By Rachel Bluth and Connor Glowacki
ANNAPOLIS — Gun advocacy groups and several state lawmakers held a Second Amendment protection rally in Annapolis on Tuesday.
“We’re showing there’s grassroots support,” said John Mountjoy, vice president of advocacy group Maryland Shall Issue. “The goal is to communicate to our legislators to respect our rights.”
Representatives from these groups voiced their support of the protection of the Second
Amendment to the dozens of people in attendance at the rally, also known as “2A Tuesday.”
“It’s not the guns that kill people. It’s the crazies that kill people. I don’t know what some of those people over there are thinking,” state Sen. Wayne Norman Jr., R-Cecil, said as he pointed to the state capitol building.
Much of the rally centered around a hoped-for repeal of 2013’s Firearm Safety Act, which put more restrictions on firearms sales in Maryland — now among the most stringent states for gun purchases, according to the Law Center to Prevent Gun Violence.
Delegate Susan McComas, R-Harford, described Maryland as a gun-phobic state.
For Second Amendment enthusiasts like Dan Pollock of Prince George’s County, a lot of the question boils down to safety.
“As an elderly person, at 75, I am too vulnerable,” Pollock said. “I have a black belt, but I don’t want to rely on it.”
The battle over gun rights has been one of the most controversial debates nationally in the past few years.
The rally Tuesday was just one part of an entire day planned by the advocacy groups to express their goal to defend their Second Amendment rights. Participants planned to meet with their legislators in the House and Senate office buildings.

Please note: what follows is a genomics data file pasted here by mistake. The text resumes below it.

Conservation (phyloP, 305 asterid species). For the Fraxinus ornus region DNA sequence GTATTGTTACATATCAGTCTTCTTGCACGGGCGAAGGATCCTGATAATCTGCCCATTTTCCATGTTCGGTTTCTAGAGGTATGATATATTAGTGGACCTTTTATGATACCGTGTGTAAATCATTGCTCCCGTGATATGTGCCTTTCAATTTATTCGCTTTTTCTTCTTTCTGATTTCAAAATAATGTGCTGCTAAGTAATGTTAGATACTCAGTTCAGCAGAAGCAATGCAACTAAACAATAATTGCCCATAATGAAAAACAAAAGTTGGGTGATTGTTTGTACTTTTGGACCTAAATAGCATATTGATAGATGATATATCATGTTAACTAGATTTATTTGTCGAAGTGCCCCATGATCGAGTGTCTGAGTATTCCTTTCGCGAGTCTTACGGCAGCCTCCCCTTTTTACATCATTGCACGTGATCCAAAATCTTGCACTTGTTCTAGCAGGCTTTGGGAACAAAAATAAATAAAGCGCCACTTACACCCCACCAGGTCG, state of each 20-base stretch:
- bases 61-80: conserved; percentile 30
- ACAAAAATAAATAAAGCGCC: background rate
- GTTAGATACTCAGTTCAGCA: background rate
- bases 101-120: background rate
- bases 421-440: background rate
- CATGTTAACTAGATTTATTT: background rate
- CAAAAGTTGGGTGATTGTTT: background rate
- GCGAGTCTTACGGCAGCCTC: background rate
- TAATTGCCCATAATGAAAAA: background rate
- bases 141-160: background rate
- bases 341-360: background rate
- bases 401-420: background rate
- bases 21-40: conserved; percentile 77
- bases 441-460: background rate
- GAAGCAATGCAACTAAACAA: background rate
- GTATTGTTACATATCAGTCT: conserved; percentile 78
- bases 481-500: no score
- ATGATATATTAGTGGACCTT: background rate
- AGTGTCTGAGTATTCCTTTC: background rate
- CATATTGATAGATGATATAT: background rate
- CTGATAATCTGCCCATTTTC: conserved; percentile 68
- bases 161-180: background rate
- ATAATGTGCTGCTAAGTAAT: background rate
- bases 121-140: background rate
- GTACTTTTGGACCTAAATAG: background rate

“The whole goal is to tell our folks to come lobby here and have their voices heard,” Legislative Director of the Maryland State Rifle and Pistol Association Michael Doherty said.
“Go find your delegate and talk to them about this issue,” Doherty said.
Shannon Alford, Maryland Liaison for the National Rifle Association’s lobbying arm, said supporters were there to show they haven’t given up on gun rights.
“We want to make sure that the elected officials in Annapolis know that we aren’t going home, that they have essentially awakened a sleeping dragon.”
Alford takes issue with the fact that the law requires a permit to exercise a constitutional right, which she says is a “huge infringement.”
“Anyone would raise all kinds of clamor if they tried to license your ability to vote,” she said.
Kerrie-Anne Sutton, 19, a student at Anne Arundel Community College and member of Maryland Shall Issue, said gun ownership is important to students and young people, especially young women who may need to protect themselves.
“People believe that we’re so young we can’t understand the risks and how dangerous it is, and I’ve made it a point to come out here and learn,” she said.